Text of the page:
200 years after its ill-fated premiere, Rossini’s Il barbiere di Siviglia shows no sign of slowing down. With its catchy tunes and commedia dell’arte characters, it’s easy to see why it remains a firm family favourite. Glyndebourne’s semi-staged production, though, is a thoroughly modern affair – stripped away of its many performing traditions, it is a fresh if not totally convincing take.

It’s difficult to say how much of Annabel Arden’s direction was retained in this semi-staging − certain adaptations, involving the very game London Philharmonic Orchestra as well as the statue of Henry Wood, were a creative addition. Otherwise, the semi-staging was reasonably unobtrusive, despite some hyperactive acrobats juggling and shimmying in ostrich feathered headpieces. Costumes placed the action vaguely in the 1950s, with Elvis hair for Almaviva and a dazzling succession of Balenciaga-esque gowns for Rosina.

Vocally, the evening was in good hands, starting from Huw Montague Rendall’s Fiorello, who, in his Proms debut, showed an exciting stage presence and honeyed baritone that demonstrated that he is a Figaro to watch for in the future. Similarly, Janis Kelly made the most of her role as Berta, dispatching her Act II aria with wit and femininity to burn. Kelly’s Berta was a far more prominent character than usual, serving as Rosina’s ally and almost foreshadowing the Rosina-Susanna relationship later on in the Beaumarchais trilogy. Rather more disappointing, though, was Christophoros Stamboglis as Basilio. Though he possesses a rounded bass of great beauty and produced some mightily impressive sounds in the ensembles, he seemed uncomfortable with much of the coloratura and had a tendency to veer dangerously sharp.

Alessandro Corbelli’s Bartolo is by now a known quantity, having been refined by years and years of experience in this repertoire. Though his vocal powers have diminished somewhat over time, his insistence on properly singing rather than blustering his way through the role came as a massive relief. His sense of comic timing remains as potent as ever, resisting the urge to play to the gallery yet eliciting some of the biggest laughs of the evening. Similarly, Taylor Stayton’s understated physical comedy worked brilliantly, played as a lanky, preening aristocrat who can nevertheless show a nasty side towards his subordinates. Vocally, his bright tenor was ideal for the role, neatly dispatching the role’s demanding coloratura though perhaps missing variation in vocal colour.

No such problem was to be found in the diva of the evening. Choosing to sing the role in the original mezzo keys, Danielle de Niese showed off a fine, plummy lower register that showed great promise for more lyric roles to come. Her coloratura remains as meticulous as ever, if rather overenthusiastic in her ornamentation. She was at her best in the lesson scene, displaying a fine legato and scrupulous musical phrasing. Dramatically, de Niese’s Rosina was distinctly unconventional – rather than the typical sympathetic but spunky heroine, this Rosina pouted, simpered, and threw tantrums like a spoiled teenage girl. Not the most likeable heroine, perhaps, but a clear and plausible character choice. The one incongruity came in the addition of an insertion aria, written for soprano Josephine Fodor-Mainvielle in Paris. Like most stand-alone arias of the period, the text is highly stilted and rather too long, and ended up coming across rather like as if Barbarina had decided to interpolate "Popoli di Tessaglia" into the fourth act of Le nozze di Figaro. It was a special shame, given de Niese's effortful rendition of this extended coloratura showpiece, that this came at the expense hearing Stayton in "Cessa di piu resistere".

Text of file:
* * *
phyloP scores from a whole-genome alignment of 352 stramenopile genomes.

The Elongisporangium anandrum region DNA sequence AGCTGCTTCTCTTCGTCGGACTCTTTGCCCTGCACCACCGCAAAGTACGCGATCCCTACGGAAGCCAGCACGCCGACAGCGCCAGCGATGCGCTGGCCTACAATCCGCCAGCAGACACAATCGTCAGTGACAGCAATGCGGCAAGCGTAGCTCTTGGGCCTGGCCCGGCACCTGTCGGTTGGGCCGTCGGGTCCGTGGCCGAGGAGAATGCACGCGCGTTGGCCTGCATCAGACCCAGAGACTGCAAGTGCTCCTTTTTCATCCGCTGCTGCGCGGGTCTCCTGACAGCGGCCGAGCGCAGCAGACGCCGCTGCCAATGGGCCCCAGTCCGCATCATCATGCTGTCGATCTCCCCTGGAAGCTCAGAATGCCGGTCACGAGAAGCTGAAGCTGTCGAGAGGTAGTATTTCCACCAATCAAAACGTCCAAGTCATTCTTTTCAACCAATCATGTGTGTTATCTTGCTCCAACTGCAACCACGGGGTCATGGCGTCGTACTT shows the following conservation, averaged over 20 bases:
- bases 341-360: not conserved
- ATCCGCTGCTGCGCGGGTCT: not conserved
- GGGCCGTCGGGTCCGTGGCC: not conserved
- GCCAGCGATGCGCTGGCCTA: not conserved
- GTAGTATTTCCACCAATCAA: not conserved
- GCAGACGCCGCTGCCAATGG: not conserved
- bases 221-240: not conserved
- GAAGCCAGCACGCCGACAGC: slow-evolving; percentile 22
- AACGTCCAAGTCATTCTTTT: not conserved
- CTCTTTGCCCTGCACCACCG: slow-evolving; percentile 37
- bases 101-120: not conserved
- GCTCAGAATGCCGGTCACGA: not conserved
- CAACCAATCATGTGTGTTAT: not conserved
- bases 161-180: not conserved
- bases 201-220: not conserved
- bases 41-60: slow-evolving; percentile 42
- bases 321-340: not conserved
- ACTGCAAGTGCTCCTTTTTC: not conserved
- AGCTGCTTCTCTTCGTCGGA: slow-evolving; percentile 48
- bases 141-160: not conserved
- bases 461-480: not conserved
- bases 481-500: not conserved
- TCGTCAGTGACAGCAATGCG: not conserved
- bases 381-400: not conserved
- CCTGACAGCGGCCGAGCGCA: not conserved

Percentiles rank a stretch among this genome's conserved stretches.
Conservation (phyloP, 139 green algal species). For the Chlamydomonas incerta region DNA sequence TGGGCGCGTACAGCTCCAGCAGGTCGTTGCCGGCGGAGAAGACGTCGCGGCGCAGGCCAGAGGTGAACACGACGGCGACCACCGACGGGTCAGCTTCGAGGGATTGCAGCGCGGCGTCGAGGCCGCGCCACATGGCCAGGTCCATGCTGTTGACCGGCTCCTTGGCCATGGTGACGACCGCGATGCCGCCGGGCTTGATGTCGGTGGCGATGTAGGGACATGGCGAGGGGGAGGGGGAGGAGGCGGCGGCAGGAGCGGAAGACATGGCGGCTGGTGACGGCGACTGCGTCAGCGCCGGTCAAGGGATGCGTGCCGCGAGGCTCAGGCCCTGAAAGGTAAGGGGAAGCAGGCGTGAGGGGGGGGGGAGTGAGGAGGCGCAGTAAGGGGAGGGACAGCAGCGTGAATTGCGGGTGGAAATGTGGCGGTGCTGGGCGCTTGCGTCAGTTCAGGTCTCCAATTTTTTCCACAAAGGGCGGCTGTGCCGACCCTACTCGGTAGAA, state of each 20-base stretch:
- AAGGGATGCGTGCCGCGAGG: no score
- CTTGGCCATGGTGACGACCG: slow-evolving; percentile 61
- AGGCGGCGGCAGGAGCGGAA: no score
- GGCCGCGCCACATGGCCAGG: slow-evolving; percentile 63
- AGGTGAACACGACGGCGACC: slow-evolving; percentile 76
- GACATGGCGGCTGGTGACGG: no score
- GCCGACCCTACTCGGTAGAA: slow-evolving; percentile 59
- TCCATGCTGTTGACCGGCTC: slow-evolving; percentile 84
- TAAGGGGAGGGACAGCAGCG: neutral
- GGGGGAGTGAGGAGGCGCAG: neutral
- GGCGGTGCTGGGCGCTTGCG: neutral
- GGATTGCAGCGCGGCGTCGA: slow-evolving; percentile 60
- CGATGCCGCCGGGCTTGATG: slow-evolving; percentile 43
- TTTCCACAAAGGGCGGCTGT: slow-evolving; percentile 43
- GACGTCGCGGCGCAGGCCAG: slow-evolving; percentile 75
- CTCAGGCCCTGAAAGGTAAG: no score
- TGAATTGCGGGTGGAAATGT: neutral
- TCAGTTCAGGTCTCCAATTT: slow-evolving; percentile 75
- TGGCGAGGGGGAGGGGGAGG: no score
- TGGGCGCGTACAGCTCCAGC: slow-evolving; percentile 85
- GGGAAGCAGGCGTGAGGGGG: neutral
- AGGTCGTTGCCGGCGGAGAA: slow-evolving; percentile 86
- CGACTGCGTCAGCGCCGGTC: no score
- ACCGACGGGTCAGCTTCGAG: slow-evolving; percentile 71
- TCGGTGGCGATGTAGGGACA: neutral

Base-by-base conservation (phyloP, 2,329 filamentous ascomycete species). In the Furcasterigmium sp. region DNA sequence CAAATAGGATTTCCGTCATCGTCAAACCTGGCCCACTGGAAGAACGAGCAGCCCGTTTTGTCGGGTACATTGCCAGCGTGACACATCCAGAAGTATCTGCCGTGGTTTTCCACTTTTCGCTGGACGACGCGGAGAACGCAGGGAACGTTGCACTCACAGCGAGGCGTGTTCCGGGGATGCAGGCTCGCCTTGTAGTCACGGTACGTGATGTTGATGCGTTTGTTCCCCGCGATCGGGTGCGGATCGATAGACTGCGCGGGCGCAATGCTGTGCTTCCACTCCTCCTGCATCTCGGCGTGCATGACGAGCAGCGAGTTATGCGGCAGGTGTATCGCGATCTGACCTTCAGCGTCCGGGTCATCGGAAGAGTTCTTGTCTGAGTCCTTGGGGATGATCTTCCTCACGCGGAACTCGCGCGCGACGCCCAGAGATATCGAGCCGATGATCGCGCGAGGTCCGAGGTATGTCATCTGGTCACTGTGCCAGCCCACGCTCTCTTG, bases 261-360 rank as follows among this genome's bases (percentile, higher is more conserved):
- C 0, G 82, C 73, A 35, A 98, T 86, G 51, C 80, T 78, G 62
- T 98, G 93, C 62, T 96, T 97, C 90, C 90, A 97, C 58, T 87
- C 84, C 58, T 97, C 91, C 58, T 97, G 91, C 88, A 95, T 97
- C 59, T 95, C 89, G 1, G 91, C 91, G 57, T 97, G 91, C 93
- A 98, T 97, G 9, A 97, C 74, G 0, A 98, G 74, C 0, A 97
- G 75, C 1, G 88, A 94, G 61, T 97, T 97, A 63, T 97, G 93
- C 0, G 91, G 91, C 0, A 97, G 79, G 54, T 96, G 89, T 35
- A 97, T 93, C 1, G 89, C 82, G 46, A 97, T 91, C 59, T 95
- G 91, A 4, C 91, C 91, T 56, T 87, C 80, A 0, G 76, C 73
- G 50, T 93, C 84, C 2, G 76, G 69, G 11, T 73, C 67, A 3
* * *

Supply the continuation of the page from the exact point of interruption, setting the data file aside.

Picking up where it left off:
Best of all, though, was German baritone Björn Bürger in the title role. Never before have I heard a singer so easily negotiate the role’s many coloratura passages, even at some of conductor Enrique Mazzola’s breakneck tempi. Bürger’s nimble baritone is certainly not as resonant as many of his predecessors, but his careful attention to text made for a "Largo al factotum" that, for once, did not sound hackneyed. He also had presence to burn, bounding across the stage with endless energy without falling into the trap of overshadowing his colleagues with hyperactivity.

The true factotum of the evening was conductor Enrique Mazzola, faced with the unenviable task of keeping together Rossini’s tricky ensembles with his back to the singers. Under Mazzola’s direction, the London Philharmonic Orchestra played with great aplomb – no light soufflé this, but a full-blooded Italian affair complete with whirling woodwinds and a gleefully enthusiastic percussion section that matched the riotous fun had by the audience.